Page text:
Weeds can pose a challenge to your summer garden. They are hardy, stubborn plants that are highly dangerous to other plants. They steal their nutrients, and eventually surrounding plants may die.
Naturally Control Weeds
Pesticides have their own dangers, and if you’re aiming to grow organically, you need alternatives to the commercial pesticides and weed control products. Below are some natural ways to control weeds:
White vinegar is a pretty good remedy against weeds, and most people have a bottle in their kitchen! Mix a little dish soap with it (it makes it stick to the weeds better) or use it alone in a spray bottle. Be sure to drench them. It works best on really hot days, but don’t let any land on your plants (it will kill them too!).
Some situations call for its use multiple times. You can find vinegars that are 20% acetic acid, but these are stronger and can cause damage if eaten or sprayed in the eyes.
Make your own mulch to start the protection process right. A thick layer can prevent weeds from growing. You can use cardboard box to smother areas that weeds typically grow. Wet the area, cover it with cardboard, get the cardboard wet and weigh it down with more mulch, such as concrete or lumber.
Newspaper can work just as well as long as there aren’t any cracks for weeds to break through. Mulch can be made from a lot of different things, just use recyclable materials around the house to get yours going.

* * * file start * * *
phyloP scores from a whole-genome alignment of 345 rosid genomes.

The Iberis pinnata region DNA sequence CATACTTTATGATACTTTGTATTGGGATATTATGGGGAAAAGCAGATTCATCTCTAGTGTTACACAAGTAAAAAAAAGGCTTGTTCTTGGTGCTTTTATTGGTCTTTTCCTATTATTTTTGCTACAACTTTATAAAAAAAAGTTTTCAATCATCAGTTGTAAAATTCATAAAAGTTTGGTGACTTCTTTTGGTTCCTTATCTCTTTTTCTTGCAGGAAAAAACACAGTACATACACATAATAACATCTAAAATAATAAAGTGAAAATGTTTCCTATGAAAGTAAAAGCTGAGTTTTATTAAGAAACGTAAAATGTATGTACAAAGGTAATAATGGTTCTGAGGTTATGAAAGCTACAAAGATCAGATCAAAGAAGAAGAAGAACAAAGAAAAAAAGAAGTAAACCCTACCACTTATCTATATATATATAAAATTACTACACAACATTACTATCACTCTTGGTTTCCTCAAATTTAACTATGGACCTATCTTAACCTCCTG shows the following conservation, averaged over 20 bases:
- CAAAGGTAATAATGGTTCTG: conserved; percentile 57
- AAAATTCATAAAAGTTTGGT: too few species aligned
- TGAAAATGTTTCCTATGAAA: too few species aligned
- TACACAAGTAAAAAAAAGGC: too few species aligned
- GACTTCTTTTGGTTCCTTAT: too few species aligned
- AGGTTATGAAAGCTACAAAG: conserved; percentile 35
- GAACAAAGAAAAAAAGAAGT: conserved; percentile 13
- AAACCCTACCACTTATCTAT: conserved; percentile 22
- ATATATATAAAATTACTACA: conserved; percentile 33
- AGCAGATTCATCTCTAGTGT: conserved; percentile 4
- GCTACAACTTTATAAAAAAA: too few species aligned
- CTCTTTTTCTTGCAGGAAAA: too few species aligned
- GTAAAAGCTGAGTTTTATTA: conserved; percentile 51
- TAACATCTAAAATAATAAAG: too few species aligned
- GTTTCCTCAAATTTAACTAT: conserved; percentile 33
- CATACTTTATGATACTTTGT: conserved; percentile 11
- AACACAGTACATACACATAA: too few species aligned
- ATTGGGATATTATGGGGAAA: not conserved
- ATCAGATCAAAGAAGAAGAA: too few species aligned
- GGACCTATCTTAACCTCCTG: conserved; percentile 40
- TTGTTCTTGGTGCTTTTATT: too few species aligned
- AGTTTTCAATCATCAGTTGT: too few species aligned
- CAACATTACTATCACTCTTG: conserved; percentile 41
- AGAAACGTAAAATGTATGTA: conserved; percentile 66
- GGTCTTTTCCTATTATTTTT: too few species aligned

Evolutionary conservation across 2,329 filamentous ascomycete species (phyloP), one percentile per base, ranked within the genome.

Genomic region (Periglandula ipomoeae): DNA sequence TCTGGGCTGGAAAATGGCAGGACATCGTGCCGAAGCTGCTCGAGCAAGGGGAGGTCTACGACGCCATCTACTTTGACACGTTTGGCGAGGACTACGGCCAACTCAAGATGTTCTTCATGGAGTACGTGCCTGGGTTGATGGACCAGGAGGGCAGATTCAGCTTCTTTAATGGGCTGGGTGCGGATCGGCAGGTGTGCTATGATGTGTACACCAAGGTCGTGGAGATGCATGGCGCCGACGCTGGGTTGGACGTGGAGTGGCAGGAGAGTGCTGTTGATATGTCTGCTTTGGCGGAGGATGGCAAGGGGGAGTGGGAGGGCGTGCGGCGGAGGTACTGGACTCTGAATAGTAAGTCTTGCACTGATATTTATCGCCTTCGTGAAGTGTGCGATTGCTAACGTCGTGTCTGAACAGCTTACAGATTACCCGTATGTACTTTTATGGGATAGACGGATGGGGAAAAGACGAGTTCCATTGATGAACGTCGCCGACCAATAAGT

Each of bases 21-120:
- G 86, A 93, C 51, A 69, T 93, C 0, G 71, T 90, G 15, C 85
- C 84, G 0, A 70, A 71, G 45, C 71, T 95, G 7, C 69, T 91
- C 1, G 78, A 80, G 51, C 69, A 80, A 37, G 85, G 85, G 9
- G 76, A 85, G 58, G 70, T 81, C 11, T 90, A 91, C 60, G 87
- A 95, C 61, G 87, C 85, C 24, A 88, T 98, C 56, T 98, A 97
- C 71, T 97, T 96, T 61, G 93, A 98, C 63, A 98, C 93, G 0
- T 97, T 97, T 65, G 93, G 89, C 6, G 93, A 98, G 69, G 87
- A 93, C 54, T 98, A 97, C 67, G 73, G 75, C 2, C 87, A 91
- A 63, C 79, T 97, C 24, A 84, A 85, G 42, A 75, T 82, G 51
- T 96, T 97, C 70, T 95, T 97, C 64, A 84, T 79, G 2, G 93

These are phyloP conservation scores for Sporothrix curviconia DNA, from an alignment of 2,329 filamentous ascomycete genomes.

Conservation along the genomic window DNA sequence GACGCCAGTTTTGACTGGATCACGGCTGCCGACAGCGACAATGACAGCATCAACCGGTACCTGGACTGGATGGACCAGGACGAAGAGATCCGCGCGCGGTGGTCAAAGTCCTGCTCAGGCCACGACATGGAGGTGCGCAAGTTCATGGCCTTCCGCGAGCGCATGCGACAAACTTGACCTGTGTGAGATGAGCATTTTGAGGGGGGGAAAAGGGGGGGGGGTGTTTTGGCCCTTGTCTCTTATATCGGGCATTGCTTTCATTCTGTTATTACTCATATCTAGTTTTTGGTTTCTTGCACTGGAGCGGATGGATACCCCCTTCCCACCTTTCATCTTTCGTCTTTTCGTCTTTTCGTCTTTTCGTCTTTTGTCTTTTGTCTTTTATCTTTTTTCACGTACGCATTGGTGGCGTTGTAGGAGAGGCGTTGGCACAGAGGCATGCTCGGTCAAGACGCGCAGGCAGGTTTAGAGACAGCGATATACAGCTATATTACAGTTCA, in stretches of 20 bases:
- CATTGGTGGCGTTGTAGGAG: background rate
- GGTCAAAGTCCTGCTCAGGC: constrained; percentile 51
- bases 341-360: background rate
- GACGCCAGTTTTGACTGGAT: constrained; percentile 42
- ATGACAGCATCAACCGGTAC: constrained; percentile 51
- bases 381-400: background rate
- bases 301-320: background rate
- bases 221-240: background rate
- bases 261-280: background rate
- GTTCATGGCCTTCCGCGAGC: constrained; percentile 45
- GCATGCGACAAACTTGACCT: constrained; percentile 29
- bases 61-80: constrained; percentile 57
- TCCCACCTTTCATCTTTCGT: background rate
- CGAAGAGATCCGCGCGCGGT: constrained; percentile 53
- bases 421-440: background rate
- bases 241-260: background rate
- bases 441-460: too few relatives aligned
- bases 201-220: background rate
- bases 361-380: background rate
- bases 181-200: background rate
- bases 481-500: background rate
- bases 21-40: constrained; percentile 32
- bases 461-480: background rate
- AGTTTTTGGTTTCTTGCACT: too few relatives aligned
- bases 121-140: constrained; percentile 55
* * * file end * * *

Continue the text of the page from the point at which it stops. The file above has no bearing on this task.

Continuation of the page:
One strategy many garden owners use for mulch is a combination of grass, hay and straw atop some cardboard and newspaper with wood chips. The thicker your mulch is, the easier it is to remove weeds! You can get spoiled hay at an inexpensive price, as well as grass clippings.
3. Getting Over It
A lot of weeds are actually useful, edible and medicinal. Some of them can boost your garden by attracting bees, adding nitrogen and other nutrients to the soil. Some of the beneficial weeds include wild clover and Lamb’s Quarters. Learn to identify these different weeds to ensure that you have some in your garden!
The most common edible weeds are the thistles, sheep sorrel and lamb’s quarters—they are easy to recognize, although easy to overlook.
- Lamb’s quarters, for example, have triangle leaves that are jagged on the edges. Mix them in a salad or cook them like spinach!
- Sheep sorrel has leaves that are shaped like arrows with small lobes at the bottom. They do develop stalk-like flowers, and are fairly sour.
- Thistles have a rosette shape with a silver underneath. You can eat the middle vein part, but not the leaves.
In the same instance, sometimes you can’t have that perfect, weed-free garden. It’s best to simply do what you can to prevent them, and manage them. Controlling weeds is far easier and more likely to accomplish in comparison to complete removal.
Many organic gardeners picture that perfect garden with beautiful plants and flowers growing abundantly. However, large gardens have flaws and weeds simply come with the property.
Do you have any suggestions or tips that have worked well for you in the past? Please share them below! We would love to hear your contribution.